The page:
Sanders had hoped a surprise win last week in Michigan could help him in other Rust Belt states like Ohio and Illinois on Tuesday. But a loss in Ohio dimmed some of that hope early on in the day. And with Clinton winning every states on Tuesday, the math for Sanders going forward grows even more difficult.
He delivered what was largely his standard stump speech for nearly an hour in Arizona on Tuesday night, but made little reference to the night's results. Early Wednesday morning, his campaign put out a statement congratulating Clinton and arguing that, "with more than half the delegates yet to be chosen and a calendar that favors us in the weeks and months to come, we remain confident that our campaign is on a path to win the nomination."
For Republicans, it was almost one step forward and one step backward. Yes, Trump was denied delegates in Ohio, but he still picked up big wins in other states and could make up that 66 delegate deficit elsewhere.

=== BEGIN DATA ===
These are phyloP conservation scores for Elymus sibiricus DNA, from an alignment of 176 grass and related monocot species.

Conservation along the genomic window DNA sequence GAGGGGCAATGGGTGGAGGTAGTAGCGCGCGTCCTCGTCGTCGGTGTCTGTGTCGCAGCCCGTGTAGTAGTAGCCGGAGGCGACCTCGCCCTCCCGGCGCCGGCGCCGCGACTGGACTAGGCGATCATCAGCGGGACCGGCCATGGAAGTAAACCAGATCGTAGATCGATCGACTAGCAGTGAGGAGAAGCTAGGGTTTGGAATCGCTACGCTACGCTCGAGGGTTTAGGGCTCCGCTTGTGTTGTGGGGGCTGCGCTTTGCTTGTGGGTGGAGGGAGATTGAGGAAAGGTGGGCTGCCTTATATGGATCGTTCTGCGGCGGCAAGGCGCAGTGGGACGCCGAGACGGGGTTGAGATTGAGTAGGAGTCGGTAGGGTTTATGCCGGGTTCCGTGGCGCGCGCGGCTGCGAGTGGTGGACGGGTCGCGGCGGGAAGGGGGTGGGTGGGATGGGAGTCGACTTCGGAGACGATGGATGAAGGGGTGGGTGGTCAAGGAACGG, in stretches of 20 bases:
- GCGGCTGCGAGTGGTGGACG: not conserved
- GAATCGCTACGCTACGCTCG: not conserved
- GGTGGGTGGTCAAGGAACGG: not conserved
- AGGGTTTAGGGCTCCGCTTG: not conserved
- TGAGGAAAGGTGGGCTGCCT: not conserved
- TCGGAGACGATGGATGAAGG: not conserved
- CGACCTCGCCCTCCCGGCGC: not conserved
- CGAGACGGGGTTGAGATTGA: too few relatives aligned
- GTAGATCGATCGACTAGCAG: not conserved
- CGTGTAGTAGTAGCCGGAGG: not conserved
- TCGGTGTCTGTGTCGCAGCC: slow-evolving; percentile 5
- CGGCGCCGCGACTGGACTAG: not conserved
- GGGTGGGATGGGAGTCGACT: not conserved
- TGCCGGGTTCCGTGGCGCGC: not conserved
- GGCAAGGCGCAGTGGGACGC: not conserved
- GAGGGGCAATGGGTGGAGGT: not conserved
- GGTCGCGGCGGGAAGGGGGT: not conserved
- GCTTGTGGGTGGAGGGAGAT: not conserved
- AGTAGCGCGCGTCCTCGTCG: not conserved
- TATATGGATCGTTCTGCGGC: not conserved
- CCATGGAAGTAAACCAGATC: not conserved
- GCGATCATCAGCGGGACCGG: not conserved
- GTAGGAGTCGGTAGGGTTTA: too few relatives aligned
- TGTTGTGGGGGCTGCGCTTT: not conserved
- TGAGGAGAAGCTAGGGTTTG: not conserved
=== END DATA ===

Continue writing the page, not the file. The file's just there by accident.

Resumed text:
And while Rubio withdrew from the race, Kasich's victory gave him reason to stay in the race, even though it was his first win of the primary. That means it won't shrink to a two-man race just yet.
"I will not take the low road to the highest office," Kasich declared to cheering supporters in Ohio, promising his campaign would go on to Pennsylvania and other Western contests.
Texas Sen. Ted Cruz, was hoping to edge out Trump in Missouri to get a win on the board, argued his campaign was the only one with path to victory, dismissing any new life Kasich's campaign may have gotten.
"Starting tomorrow morning, every Republican has a clear choice. Only two campaigns have a plausible path to the nomination: our's and Donald Trump's. Nobody else has any mathematical possibility whatsoever," Cruz said.